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Nunez serving (shorter) sentence in 'sensitive needs' prison

Department of Corrections and RehabilitationMule Creek State Prison

Esteban Nunez received a huge break a week ago when former Gov. Arnold Schwarzenegger commuted the 22-year-old’s sentence for manslaughter, reducing his prison time by more than half.

It was the second decision regarding Nunez’s incarceration that benefited the young man, son of former Assembly Speaker Fabian Nunez.

The first break came in June, when the California Department of Corrections and Rehabilitation assigned him to serve his time in Mule Creek State Prison, a facility south of Sacramento comprised of three "sensitive needs yards."

These yards are designated for inmates whose safety would likely be at risk if placed with the general population at the state’s other prisons.

“It’s known as one of the more habitable places, comparatively speaking,” said Donald Specter, director of the nonprofit Prison Law Office.

A few months after Nunez was placed at Mule Creek, an administrative assistant at the prison was sent a new Kindle from the Nunez family, the Sacramento Bee reported. The gift was returned. Nunez now "shares a cell with a Sacramento politico who also asked Schwarzenegger for a sentence reduction but didn't get it: Roberto Vellanoweth, the ex-Schwarzenegger appointee who killed four people in a drunken driving crash in 2007."

Nunez pleaded guilty to voluntary manslaughter and assault with deadly force last year in connection with the stabbing death of a San Diego State University student. He received a 16-year prison sentence, the maximum under state law. Schwarzenegger’s action, taken during his final hours as governor, reduced Nunez’s term to seven years. Of that, the inmate must serve nearly six years before receiving release and parole.

News of the commutation ignited outrage from victims, the prosecutor on the case and prisoners serving longer terms for lesser crimes.

Nunez is serving his time at Mule Creek in Ione with a wide variety of inmates.

Terry Thornton, a prison spokeswoman, said corrections officials use sensitive needs yards to safeguard inmates convicted of child molestation (regular targets of prison violence), or whose high-profile makes them vulnerable.

“Like you’re the son of the Assembly speaker,” she said.

Every inmate goes through the same screening process before the corrections department assigns them to a detention facility, Thornton said. Prisoners can request placement in a special needs yard.

The department would not disclose records related to Nunez's screening process, citing state regulations [PDF] (see § 3261.2) that prohibit their release.

Mule Creek and special needs yards at other California prisons have become popular in recent years. As the Los Angeles Times reported in 2005:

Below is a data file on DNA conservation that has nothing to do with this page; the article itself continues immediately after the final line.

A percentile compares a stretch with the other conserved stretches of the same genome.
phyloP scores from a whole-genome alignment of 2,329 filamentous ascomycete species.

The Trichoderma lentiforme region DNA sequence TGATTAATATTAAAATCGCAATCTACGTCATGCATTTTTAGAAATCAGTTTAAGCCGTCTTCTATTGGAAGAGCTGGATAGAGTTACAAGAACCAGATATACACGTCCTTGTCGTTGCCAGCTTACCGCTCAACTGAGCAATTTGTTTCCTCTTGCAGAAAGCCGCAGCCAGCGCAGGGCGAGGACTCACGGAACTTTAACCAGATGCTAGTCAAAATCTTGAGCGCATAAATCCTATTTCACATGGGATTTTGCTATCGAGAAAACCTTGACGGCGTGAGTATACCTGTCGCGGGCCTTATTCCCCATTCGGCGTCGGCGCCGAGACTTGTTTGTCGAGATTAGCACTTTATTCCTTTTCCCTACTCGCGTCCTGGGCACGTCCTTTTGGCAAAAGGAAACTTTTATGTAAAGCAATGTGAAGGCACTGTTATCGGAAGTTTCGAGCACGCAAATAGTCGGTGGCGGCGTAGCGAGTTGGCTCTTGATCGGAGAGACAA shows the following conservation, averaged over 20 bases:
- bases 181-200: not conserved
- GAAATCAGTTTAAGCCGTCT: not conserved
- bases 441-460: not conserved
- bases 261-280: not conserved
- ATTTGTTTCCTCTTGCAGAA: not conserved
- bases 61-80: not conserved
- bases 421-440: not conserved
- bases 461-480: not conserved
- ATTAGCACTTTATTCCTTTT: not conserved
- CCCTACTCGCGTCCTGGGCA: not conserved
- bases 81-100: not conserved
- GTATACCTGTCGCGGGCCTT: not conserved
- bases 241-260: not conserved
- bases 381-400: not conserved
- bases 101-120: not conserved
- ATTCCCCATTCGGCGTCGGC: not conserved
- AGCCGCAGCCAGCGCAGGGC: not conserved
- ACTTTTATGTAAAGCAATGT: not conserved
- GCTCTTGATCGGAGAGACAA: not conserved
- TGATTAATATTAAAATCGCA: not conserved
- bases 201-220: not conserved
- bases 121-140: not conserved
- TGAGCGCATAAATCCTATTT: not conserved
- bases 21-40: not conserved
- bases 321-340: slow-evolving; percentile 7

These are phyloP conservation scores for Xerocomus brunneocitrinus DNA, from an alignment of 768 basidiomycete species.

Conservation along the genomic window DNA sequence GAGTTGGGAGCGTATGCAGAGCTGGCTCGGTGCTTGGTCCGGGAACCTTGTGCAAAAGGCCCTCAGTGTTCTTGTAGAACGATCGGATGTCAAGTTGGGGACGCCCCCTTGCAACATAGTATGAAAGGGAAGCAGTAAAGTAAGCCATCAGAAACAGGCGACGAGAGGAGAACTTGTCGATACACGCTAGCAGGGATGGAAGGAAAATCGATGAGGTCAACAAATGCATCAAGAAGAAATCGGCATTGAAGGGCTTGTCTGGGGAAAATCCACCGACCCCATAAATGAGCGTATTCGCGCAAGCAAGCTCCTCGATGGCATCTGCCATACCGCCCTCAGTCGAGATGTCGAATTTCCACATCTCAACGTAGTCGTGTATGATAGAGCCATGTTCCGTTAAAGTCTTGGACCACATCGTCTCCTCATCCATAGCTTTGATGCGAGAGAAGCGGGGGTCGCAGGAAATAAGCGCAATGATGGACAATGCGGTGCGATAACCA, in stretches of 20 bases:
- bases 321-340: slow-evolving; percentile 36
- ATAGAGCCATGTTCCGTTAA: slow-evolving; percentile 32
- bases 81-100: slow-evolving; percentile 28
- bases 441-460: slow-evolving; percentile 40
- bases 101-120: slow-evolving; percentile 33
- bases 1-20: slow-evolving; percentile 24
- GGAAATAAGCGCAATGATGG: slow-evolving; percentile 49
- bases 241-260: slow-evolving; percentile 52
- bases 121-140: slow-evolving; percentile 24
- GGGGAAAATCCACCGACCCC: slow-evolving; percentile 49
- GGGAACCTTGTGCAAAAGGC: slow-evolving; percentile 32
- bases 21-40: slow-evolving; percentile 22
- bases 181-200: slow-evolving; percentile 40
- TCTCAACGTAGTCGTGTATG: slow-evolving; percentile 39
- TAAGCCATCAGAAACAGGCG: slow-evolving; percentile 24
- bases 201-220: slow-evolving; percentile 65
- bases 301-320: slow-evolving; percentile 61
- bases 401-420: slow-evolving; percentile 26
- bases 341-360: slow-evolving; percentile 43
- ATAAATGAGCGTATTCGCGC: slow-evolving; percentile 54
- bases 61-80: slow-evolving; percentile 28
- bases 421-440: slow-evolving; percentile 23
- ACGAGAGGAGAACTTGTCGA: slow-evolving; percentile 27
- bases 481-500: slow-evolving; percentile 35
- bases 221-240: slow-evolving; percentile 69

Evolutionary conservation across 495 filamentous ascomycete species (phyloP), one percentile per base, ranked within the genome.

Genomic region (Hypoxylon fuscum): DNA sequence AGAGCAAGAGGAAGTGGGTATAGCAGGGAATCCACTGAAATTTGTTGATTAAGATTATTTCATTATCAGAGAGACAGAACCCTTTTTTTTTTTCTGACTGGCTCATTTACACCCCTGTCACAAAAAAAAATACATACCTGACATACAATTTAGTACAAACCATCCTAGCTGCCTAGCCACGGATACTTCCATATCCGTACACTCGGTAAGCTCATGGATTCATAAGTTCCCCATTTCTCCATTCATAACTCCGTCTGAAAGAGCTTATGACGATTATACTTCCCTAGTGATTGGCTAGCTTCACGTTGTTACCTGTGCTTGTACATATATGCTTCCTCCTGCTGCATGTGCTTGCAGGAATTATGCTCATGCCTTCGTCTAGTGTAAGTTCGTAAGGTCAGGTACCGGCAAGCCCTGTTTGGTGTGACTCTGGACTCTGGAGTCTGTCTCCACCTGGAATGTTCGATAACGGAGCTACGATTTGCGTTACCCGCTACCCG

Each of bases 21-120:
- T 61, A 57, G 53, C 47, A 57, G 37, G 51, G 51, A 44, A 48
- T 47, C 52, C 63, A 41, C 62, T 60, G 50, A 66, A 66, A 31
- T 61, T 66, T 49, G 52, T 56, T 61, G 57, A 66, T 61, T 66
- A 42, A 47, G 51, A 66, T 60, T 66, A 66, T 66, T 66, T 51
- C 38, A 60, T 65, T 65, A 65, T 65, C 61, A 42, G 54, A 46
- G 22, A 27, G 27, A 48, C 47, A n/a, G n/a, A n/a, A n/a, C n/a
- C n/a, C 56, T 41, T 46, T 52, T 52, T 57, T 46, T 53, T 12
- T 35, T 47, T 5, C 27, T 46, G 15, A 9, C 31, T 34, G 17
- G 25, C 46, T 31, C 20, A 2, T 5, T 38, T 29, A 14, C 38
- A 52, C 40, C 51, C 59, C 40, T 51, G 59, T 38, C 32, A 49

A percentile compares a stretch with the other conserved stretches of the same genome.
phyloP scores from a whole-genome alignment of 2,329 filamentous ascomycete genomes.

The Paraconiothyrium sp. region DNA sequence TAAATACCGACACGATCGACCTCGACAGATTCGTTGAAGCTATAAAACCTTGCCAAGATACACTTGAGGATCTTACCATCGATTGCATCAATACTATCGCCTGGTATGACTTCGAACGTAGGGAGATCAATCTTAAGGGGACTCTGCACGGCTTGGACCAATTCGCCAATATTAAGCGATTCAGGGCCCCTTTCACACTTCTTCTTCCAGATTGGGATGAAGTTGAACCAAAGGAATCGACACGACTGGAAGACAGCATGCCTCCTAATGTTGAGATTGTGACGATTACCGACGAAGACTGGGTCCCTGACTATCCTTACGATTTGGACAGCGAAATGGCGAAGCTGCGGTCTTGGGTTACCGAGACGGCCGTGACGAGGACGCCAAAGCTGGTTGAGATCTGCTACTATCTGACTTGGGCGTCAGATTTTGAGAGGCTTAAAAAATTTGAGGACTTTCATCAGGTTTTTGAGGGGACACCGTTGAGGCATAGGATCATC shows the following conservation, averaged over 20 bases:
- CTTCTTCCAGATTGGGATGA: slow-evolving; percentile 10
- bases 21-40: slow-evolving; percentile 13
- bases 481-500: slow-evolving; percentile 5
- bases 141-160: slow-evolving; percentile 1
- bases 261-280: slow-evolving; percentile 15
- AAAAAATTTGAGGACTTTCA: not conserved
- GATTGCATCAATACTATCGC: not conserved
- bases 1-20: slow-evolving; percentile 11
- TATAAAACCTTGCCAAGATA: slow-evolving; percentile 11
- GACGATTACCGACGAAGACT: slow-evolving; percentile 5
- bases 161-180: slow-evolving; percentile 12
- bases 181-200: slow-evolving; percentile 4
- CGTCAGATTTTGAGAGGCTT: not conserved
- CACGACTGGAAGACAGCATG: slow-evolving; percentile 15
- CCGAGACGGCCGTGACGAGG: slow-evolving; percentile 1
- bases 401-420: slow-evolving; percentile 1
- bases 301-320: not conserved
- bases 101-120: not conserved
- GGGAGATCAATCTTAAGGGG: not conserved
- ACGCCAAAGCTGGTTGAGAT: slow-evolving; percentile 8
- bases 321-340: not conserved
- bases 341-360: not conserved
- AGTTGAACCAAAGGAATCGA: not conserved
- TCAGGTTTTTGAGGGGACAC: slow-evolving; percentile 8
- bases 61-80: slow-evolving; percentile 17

Demand for (special needs yard) space is growing unrelentingly. Since 1998, when the practice of setting aside whole yards for protective custody began, the SNY population has grown from less than 1,000 to more than 13,000 – almost 9% of adult male inmates, by far the largest protective-custody population in state history.

Inmates requesting sensitive-needs yards must explain why they need protective custody, and their claims are investigated by prison staff. Prison reception centers in Chino, Delano and Wasco report a combined 1,400 new inmates awaiting SNY assignments.

That demand has been particularly high among prisoners who’ve dropped out of gangs but fear bodily injury for doing so.

The Times story explained that, “for the first time on California prison yards, large numbers of Northern and Southern California Latinos, blacks and whites, Bloods and Crips, Nazi Lowriders and Aryan Brotherhood members all live together. And all of them coexist with homosexuals, sex offenders, former police officers and informants.”

While the facility is considered a safer place to do time, that doesn’t mean it is comfortable.

Mule Creek’s overcrowding is worse than at most California prisons. At the end of December, the corrections department counted 3,531 prisoners [PDF] housed at the facility, which was built to hold 1,700 people.

An Amador County grand jury report [PDF] two years ago noted that the prison's gymnasium had been converted into inmate quarters. The arrangement made Mule Creek less secure for guards and prisoners.

“It’s not a nice place to be,” Specter said. “It’s just better than other places.”


Filed under: Public Safety, Daily Report


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